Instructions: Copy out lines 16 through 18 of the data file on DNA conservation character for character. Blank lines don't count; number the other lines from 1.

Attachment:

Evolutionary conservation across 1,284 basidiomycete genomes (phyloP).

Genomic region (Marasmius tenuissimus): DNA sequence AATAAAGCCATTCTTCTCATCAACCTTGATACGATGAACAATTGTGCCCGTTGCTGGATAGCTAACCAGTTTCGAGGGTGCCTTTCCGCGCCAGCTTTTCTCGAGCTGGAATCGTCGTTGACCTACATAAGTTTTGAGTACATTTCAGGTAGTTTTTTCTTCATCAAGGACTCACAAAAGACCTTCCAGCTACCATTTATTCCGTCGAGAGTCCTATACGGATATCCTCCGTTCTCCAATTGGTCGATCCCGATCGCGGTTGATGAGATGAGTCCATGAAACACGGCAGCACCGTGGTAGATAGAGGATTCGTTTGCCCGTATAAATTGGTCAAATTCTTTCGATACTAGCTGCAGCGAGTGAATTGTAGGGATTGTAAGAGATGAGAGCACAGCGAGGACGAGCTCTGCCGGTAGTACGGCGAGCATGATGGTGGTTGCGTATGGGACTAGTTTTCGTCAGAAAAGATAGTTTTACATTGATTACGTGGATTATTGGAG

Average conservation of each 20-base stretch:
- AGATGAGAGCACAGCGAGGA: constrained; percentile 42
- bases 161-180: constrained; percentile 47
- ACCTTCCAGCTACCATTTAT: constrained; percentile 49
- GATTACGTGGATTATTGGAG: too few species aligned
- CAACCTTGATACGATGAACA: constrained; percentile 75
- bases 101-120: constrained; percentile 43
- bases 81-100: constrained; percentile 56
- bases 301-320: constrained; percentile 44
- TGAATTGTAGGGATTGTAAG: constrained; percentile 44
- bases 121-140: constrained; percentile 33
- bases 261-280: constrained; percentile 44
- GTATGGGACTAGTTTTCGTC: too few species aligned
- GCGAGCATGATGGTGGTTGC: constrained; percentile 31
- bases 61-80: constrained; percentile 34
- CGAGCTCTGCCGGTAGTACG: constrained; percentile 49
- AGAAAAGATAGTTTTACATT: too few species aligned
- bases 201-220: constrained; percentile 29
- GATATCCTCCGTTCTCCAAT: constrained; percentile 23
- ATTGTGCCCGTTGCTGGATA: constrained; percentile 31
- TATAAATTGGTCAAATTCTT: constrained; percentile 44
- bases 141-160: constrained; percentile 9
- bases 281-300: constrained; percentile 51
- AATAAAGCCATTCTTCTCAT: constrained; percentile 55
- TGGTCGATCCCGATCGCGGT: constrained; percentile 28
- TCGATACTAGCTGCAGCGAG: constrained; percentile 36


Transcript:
- GCGAGCATGATGGTGGTTGC: constrained; percentile 31
- bases 61-80: constrained; percentile 34
- CGAGCTCTGCCGGTAGTACG: constrained; percentile 49